Flaherty shut down in blowout loss to Notre Dame
In blowing out No. 22 Michigan 83-63 at the Crisler Center on Wednesday night, No. 3 Notre Dame found the blueprint to beating the Wolverines: shut Katelynn Flaherty down and Michigan’s offense grinds to a halt.
The senior point guard shot just 5-for-18 from the field and 1-of-7 from beyond the arc, spending the night trying and failing to heat up from anywhere on the court. Not coincidentally, so did Michigan’s offense. The Wolverines scored less than a point per possession – 0.926 to be exact – as the Irish pulled away.
“I just think she didn’t have an open look the entire night,” said coach Kim Barnes Arico. “She was double-teamed every single time she came off a ball screen. They knew where she was in transition. She had contested shot after contested shot.”
It makes sense that a team of Notre Dame’s caliber would key in on Flaherty. She’s the program’s all-time leading scorer and she averages 23.7 points per game. Michigan, however, wasn’t ready for the Fighting Irish's airtight defense and Barnes Arico knew it.
“I think the growth of our team is going to be – we talked a little bit about this at halftime, but we didn’t get to it in the second half – 'Okay, if Katelynn is double-teamed, can we get the ball out of that double-team and make extra pass, extra pass enough to get an open, uncontested layup by someone?'
“And we’re not at the point yet of moving the basketball at that rate and getting Hallie (Thome) – cause a lot of times, Hallie was setting the screen, Hallie’s girl was doubling – get Hallie down to the block, move it, move it, move it, get Hallie an open layup. But the pressure of being double-teamed to make a good pass before people rotate – it’s gotta be boom, boom, boom, boom, boom, boom, boom.”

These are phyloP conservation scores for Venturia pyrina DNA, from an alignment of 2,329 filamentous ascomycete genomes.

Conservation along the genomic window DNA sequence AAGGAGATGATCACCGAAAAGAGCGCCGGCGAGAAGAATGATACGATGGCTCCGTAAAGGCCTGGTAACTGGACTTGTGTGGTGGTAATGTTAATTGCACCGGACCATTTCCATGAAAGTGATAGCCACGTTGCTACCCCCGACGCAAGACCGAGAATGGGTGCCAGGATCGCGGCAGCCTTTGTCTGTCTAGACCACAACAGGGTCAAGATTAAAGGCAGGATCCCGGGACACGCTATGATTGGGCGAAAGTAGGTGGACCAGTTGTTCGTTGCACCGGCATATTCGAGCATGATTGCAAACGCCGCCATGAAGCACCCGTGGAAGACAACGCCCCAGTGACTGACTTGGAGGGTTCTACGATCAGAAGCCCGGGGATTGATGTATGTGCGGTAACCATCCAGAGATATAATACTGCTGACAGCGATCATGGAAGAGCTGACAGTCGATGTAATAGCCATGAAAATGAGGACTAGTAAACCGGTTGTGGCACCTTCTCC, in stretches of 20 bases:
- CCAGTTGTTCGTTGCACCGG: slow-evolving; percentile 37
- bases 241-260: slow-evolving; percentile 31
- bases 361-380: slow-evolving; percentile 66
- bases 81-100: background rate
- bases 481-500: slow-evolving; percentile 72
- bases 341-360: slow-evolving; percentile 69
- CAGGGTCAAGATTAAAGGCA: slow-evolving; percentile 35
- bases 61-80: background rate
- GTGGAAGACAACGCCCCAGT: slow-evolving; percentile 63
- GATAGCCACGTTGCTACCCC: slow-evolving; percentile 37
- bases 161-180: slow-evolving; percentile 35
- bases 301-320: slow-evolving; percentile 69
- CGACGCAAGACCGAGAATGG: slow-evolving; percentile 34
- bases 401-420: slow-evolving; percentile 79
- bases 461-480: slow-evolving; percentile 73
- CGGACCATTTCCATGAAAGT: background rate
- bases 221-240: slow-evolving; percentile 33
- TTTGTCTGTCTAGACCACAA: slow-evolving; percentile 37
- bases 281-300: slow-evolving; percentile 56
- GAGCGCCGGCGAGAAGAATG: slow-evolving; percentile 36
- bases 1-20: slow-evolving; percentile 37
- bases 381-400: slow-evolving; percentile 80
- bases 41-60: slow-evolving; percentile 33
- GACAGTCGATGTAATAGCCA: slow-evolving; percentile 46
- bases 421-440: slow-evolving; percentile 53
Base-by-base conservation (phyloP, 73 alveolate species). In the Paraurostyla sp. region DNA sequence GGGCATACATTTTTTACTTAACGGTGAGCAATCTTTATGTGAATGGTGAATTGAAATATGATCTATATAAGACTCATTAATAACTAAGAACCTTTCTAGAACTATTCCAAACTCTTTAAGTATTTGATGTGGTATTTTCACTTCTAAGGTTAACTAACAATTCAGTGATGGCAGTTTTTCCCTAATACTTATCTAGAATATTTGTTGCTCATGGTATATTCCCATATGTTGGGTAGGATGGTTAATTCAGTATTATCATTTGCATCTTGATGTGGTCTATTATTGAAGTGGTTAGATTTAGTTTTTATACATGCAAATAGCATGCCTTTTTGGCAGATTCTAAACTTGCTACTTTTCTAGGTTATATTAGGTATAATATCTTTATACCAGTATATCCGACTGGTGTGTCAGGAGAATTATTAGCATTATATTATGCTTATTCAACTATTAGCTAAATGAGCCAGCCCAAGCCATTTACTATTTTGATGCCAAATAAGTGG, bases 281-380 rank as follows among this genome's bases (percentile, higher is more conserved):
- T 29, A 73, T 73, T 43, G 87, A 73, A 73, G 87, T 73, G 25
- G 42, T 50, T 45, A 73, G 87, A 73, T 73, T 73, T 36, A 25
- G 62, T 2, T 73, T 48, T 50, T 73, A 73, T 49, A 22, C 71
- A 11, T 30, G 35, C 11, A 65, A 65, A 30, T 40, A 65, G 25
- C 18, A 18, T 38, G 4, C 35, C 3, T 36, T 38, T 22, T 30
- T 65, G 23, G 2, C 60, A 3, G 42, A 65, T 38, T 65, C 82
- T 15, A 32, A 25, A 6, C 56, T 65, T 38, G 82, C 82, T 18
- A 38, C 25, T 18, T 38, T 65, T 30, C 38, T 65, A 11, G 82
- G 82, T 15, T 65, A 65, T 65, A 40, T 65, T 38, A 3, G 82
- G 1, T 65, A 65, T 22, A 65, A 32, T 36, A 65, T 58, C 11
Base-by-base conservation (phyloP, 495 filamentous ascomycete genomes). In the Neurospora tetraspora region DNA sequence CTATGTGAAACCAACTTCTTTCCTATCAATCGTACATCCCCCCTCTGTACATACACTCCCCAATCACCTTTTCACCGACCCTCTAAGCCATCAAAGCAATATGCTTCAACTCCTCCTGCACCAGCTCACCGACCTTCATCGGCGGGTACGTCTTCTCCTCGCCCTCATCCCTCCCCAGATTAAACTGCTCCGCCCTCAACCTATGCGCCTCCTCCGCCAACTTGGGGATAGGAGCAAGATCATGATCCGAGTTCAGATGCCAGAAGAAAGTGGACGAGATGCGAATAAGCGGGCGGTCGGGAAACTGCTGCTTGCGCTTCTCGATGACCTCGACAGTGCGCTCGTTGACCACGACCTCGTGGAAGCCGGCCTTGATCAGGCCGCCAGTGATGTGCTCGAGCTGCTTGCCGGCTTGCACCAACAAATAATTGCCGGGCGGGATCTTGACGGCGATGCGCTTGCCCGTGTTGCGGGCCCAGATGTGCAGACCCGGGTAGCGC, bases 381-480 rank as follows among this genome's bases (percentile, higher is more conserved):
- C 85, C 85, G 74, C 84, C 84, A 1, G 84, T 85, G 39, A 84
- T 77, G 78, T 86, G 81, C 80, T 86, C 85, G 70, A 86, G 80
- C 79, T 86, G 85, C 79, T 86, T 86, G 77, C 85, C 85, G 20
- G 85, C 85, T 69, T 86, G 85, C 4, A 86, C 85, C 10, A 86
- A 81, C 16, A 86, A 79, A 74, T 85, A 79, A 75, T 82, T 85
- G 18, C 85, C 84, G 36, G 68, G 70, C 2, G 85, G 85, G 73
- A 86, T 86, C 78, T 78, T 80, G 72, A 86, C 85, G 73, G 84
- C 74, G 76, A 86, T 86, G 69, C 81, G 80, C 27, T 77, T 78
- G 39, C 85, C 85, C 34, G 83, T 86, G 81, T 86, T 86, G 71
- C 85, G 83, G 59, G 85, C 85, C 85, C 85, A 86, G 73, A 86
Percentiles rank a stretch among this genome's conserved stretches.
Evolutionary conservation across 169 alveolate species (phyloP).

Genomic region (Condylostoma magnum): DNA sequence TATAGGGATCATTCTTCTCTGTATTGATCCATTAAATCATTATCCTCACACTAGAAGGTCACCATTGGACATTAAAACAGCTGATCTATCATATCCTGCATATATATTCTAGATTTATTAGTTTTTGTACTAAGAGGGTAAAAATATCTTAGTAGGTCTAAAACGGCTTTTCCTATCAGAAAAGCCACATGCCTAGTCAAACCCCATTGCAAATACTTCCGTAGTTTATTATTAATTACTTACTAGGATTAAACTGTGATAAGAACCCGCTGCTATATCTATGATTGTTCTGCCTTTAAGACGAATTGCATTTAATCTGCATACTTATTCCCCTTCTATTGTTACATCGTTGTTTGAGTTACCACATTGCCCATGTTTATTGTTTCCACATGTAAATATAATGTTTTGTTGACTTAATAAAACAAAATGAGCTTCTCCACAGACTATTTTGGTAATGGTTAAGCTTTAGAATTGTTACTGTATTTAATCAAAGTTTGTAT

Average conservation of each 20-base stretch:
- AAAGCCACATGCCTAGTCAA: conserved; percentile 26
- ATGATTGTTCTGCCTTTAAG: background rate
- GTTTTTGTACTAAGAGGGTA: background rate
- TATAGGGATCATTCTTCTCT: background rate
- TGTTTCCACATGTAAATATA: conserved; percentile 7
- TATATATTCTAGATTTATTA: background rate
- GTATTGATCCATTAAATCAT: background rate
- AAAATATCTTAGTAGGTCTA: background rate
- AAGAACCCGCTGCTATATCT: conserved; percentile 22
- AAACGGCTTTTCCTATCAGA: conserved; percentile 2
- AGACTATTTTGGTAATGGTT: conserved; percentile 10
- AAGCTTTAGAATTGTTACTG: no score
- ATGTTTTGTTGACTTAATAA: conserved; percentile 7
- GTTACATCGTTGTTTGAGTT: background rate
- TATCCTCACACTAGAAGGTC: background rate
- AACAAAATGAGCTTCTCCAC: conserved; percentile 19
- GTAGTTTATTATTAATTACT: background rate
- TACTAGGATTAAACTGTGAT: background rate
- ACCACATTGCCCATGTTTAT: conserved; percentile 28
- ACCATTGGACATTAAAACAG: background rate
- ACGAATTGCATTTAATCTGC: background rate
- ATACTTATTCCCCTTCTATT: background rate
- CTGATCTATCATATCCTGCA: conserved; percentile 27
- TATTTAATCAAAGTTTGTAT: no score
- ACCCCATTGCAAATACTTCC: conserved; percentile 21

In all fairness, it is early in the year, the Wolverines did lose point guard Siera Thompson and Flaherty herself is still transitioning into the position. To the senior’s credit, she had eight assists and just one turnover on Wednesday.
But this is supposed to be a different Michigan team – one that can compete against teams like Notre Dame – and teams like that can't get taken out of rhythm when the first option is struggling. The Wolverines were in it for most of the game, but it never felt like the offense was good enough to overcome the 10-point deficit that was present from the first quarter on.
It wasn't and at the start of the fourth, 10 turned into 20 and Michigan lost the chance to come back.
Outside of postups from Thome, the Wolverines simply didn't have other means of scoring. They shot an abysmal 36.5 percent from the field and 35.7 percent from three. Freshman forward Hailey Brown was the only player other than Thome and Flaherty to hit double-digit scoring and she did so on 4-of-11 shooting. The offense was stagnant at times and Notre Dame constantly closed off driving lanes.
“I think what happens – and it’s not Katelynn’s fault – I think everyone else stops and looks at Katelynn to make a play,” Barnes Arico said. “And when you have a really great player on your team, sometimes the rest of the team defers to her.”
On Wednesday, that happened most of the time. In the future, it can’t.